This case is racial.  And it shouldn’t be.  And that’s why it sucks.   

July 13, 2013 9:55 pm

So I guess it’s a crime to abort a child but not to shoot one.  Got it.

July 2, 2013 11:17 pm

inothernews:

stfuconservatives:

Start watching at 4:30 to see this guy get his ass handed to him by Tammy Duckworth. He’s using his status as a “disabled veteran” (AKA he twisted his ankle playing soccer in military prep school - SERIOUSLY) to get lucrative government contracts. Rep. Duckworth, whose legs were blown off in a helicopter crash, has some thoughts about that.

The man here getting this well-deserved public shaming is Braulio Castillo, CEO of a company called Strong Castle and who, according to CBS News, is “an IRS contractor who used a military prep school injury from 27 years ago to qualify for disabled veteran status.”  Castillo is accused of “misrepresenting his injury to game the VA system and obtain preferential treatment for his company’s bidding on IRS contracts.”  Fuck this guy and his ilk right in the fucking ear.

Hot damn.

June 27, 2013 12:03 pm
"Katie Naranjo, a local women’s rights advocate who spent more than thirteen hours in the Senate chambers on Tuesday, told me on the phone that night, “As she was reading the testimony of all the women who weren’t allowed to testify before the committee, we all knew she was our voice. We were her and she was us.”"

A fantastic piece on Wendy Davis, minority representation in politics, the impact of this week’s Supreme Court decisions, and the power of shared experiences. 

(Source: New York Magazine)

June 9, 2013 10:47 pm
"I do not see how Obama can talk his way out of this one. Snowden is not Bradley Manning: he’s not a disturbed disco bunny but a highly articulate network security specialist who has left behind a $200,000 salary and girlfriend in Hawaii for a life on the run. He’s not a sleazy opportunist like Julian Assange, either. As he says: “I’m willing to sacrifice all of that because I can’t in good conscience allow the US government to destroy privacy, internet freedom and basic liberties for people around the world with this massive surveillance machine they’re secretly building.”

It will be very difficult for the Obama administration to portray Snowden as a traitor. For a start, I don’t think US public opinion will allow it. …

Suddenly the worse-than-Watergate rhetoric doesn’t seem overblown. And I do wonder: can a president who’s presided over, and possibly encouraged, Chinese-style surveillance of The Land of the Free honestly expect to serve out his full term?"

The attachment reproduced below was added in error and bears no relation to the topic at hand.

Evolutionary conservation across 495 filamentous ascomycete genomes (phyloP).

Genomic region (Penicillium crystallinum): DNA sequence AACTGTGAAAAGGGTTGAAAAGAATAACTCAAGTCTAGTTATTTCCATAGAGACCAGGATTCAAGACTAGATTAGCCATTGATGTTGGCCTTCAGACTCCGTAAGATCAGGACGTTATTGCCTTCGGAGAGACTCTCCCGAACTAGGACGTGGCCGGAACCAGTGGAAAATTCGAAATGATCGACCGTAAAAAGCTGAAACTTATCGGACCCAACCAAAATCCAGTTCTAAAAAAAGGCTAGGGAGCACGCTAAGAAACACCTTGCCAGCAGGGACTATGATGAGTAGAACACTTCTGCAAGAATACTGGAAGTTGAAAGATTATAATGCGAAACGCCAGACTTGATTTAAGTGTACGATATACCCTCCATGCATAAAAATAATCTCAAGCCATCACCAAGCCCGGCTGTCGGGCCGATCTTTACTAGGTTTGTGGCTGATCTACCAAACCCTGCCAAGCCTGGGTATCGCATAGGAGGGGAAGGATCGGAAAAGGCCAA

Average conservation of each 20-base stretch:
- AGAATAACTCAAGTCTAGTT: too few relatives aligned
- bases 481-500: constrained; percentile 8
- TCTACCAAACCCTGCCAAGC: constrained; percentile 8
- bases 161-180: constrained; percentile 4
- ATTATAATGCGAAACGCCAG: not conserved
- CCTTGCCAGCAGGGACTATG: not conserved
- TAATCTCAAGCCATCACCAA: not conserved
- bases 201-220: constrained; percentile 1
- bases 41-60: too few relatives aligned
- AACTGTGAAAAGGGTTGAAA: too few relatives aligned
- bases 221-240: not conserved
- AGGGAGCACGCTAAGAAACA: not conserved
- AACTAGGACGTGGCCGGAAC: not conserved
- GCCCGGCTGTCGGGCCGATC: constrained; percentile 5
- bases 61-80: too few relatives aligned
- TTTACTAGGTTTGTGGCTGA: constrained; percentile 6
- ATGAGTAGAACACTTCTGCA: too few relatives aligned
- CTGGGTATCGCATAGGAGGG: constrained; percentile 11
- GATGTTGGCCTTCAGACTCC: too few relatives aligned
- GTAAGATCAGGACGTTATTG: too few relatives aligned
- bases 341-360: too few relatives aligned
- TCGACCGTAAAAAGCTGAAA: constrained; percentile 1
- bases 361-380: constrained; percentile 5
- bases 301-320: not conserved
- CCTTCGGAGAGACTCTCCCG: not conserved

The Telegraph - Edward Snowden has blown the whistle on this presidency. You have to wonder: Will Obama see out his full term? (via brooklynmutt)

I’m shocked, shocked! that illegal surveillance is being perpetrated by our government.

Look, I get that this is bad. But is anyone surprised? The patriot act isn’t new. The NSA isn’t new. We’ve known for years that they’ve been working with mobile companies to pull wireless data without warrants. That they would do the same with email is no revelation.

I’m not saying we should happy about this. But this is the world we signed up for when W was elected and Congress lost its collective mind. Let’s all stop pretending we’re shocked. Maybe we’re disappointed Obama is no better than that ego-maniacal redneck. But we’re not shocked.

April 21, 2013 11:00 am
"Spend about 10 minutes reading a couple of in-depth news stories about the events of the day. And that’s it: You’ve now caught up with all your friends who spent the past day and a half going out of their minds following cable and Twitter. In fact, you’re now better informed than they are, because during your self-imposed exile from the news, you didn’t stumble into the many cul-de-sacs and dark alleys of misinformation that consumed their lives. You’re less frazzled, better rested, and your rain gutters are clear."

This is all true…but there is an equally strong and valid case to be made that social media and cable news aided in the capture of the suspects.  Plastering images of the suspects everywhere, using every tipster and resource to help in the investigation…these things are not irrelevant.  How long did it take to find the 1996 Olympics bomber?  Months. 
Sure, we should probably stick to the age old method of news gathering — check sources, verify facts, print a story.  But I’m not ready to throw new media under the bus completely.

(Source: Slate)